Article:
Instrument advice

Discussions about GC-MS, LC-MS, LC-FTIR, and other "coupled" analytical techniques.

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We recently acquired another mass spec and it's an entire system, Shimadzu UHPLC with API 4000. We are intending to not use this LC and put an Agilent 1200 series in it's place to basically match our other instruments. I'm for that because we have people who can maintain Agilents with their eyes closed. But after thinking about it I don't know, I've never used a Shimadzu. I guess my question is, is there anything this Shimadzu might be able to do that would make replacing it a mistake? I don't even know the model yet but will be finding out very soon.
If it's a Nexera, it's a decent UHPLC, with a high upper pressure limit, low carry-over, good range of injection volumes, and a high range of flow-rates, but Agilent are just as good, so there may not be much to choose between the system you're rejecting and its replacement. Shimadzu spares can be frighteningly expensive, and if you have technical people biased strongly towards Agilent maintenance, and you're stocking Agilent spares, there's a good case for sticking to Agilent.
The main thing a Shimadzu instrument can do for you is scare the living daylights out of your Agilent representative next time you're getting quotes, because it's a good competitor. If you go into a purchase situation where it's very clear which manufacturer will win, you can expect to pay 40% more than in a genuinely competitive tender.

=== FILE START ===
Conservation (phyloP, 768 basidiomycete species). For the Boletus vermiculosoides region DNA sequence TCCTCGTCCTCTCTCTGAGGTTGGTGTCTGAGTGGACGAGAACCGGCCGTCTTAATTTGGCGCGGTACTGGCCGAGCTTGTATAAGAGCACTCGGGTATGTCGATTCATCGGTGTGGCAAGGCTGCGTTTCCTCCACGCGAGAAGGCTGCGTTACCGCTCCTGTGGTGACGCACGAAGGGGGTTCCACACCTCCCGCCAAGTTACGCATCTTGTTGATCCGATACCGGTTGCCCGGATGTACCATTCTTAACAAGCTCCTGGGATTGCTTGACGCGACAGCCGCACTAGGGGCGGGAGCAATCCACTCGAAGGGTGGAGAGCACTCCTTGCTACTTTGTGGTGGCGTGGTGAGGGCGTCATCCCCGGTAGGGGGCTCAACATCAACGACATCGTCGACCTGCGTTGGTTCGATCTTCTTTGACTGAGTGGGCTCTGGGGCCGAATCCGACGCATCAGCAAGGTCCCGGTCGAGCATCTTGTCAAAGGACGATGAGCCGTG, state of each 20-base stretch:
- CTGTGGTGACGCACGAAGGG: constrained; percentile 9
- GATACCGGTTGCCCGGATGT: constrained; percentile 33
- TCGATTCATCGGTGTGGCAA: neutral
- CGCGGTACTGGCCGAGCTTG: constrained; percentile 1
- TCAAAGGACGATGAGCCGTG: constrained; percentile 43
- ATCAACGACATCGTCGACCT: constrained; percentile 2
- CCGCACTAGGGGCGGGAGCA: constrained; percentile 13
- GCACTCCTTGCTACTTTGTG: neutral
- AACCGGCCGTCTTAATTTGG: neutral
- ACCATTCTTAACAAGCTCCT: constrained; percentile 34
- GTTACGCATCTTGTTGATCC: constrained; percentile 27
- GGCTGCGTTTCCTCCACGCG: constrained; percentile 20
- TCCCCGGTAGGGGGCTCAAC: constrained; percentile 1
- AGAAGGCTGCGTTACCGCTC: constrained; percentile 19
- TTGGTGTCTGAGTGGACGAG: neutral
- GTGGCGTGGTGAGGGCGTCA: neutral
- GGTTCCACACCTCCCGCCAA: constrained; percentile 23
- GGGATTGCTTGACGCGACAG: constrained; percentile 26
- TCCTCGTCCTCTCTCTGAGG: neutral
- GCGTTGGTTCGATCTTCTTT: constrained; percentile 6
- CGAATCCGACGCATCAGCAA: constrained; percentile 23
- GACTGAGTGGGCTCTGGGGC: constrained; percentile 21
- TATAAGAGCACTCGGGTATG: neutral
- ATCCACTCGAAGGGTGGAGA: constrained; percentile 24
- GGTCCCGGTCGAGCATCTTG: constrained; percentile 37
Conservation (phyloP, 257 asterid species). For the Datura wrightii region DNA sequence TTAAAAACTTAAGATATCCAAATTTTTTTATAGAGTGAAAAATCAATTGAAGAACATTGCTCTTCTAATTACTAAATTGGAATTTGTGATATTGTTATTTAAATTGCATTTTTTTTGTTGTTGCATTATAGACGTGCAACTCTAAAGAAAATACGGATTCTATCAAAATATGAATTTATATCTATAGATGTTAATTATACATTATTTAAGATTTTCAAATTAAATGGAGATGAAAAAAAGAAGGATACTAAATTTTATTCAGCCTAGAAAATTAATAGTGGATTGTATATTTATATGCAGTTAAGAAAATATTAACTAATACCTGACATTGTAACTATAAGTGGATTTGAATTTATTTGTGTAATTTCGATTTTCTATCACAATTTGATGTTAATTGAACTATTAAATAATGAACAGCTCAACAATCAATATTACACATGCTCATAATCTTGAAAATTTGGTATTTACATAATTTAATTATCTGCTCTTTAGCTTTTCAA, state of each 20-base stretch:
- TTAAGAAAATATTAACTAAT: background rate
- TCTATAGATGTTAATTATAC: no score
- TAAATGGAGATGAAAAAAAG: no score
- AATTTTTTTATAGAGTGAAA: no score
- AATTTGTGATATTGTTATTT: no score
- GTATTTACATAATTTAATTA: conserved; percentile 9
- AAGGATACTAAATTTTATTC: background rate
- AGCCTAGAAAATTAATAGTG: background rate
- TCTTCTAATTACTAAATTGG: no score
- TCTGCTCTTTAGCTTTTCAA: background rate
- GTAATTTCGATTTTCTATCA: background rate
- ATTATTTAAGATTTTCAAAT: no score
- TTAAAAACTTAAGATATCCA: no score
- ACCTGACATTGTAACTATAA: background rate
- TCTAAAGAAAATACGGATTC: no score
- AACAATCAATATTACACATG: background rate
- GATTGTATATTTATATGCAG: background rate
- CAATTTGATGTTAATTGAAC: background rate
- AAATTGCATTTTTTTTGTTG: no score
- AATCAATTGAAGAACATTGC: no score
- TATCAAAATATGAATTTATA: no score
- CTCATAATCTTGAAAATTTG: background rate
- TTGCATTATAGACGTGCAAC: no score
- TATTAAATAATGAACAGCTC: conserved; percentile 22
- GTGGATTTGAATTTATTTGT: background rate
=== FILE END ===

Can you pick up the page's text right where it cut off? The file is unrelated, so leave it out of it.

There are advantages to buying only one vendor as mentioned above for not needing to handle so many spare parts/consumables. We standardized on Agilent many years ago, but now have a Thermo HPLC in house from a recent lab aquisition. It does make more headaches trying to have extra consumables handy.
The past is there to guide us into the future, not to dwell in.
lmh wrote:
If it's a Nexera, it's a decent UHPLC, with a high upper pressure limit, low carry-over, good range of injection volumes, and a high range of flow-rates, but Agilent are just as good, so there may not be much to choose between the system you're rejecting and its replacement. Shimadzu spares can be frighteningly expensive, and if you have technical people biased strongly towards Agilent maintenance, and you're stocking Agilent spares, there's a good case for sticking to Agilent.
The main thing a Shimadzu instrument can do for you is scare the living daylights out of your Agilent representative next time you're getting quotes, because it's a good competitor. If you go into a purchase situation where it's very clear which manufacturer will win, you can expect to pay 40% more than in a genuinely competitive tender.



Good idea! I don't know what to do with it but maybe just letting it sit on that extra space on a bench in the HPLC lab might be a good idea. I was told today the new 1290 has been ordered. I also told the director if he doesn't know what to do with it let me know what he wants for it.
James_Ball wrote:
There are advantages to buying only one vendor as mentioned above for not needing to handle so many spare parts/consumables. We standardized on Agilent many years ago, but now have a Thermo HPLC in house from a recent lab aquisition. It does make more headaches trying to have extra consumables handy.


That is by far the biggest reason for not putting it into service.
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